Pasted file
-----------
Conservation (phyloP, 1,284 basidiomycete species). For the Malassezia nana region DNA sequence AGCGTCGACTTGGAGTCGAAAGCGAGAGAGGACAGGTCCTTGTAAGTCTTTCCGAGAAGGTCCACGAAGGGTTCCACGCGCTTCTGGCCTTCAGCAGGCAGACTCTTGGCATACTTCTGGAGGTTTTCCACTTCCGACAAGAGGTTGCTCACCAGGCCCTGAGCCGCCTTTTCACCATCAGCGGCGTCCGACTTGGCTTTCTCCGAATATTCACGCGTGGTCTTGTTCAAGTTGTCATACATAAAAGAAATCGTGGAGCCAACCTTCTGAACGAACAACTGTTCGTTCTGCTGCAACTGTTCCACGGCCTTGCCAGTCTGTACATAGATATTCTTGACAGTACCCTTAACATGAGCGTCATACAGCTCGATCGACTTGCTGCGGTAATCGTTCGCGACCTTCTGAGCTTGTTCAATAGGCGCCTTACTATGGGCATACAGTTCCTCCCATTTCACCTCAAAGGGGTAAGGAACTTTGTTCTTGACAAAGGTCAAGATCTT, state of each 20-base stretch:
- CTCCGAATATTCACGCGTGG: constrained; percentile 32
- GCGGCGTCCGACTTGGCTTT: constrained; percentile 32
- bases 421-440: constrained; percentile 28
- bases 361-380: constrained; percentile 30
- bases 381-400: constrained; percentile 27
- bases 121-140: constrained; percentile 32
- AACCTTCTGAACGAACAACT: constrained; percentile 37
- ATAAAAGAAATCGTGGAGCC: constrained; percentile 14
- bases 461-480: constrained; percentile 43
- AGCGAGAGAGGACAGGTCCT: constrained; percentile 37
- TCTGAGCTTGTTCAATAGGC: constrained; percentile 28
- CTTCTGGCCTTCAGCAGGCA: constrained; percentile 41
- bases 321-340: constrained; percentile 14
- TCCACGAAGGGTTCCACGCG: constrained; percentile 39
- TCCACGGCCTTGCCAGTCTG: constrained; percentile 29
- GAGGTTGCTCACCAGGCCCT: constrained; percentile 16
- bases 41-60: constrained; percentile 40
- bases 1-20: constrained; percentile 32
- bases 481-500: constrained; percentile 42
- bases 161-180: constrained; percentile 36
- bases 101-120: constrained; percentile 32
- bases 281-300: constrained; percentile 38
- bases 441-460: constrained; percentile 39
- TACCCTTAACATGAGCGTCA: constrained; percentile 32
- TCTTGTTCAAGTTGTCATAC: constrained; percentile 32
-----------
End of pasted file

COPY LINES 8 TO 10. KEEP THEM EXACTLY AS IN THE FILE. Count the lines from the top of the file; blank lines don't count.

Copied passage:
- AACCTTCTGAACGAACAACT: constrained; percentile 37
- ATAAAAGAAATCGTGGAGCC: constrained; percentile 14
- bases 461-480: constrained; percentile 43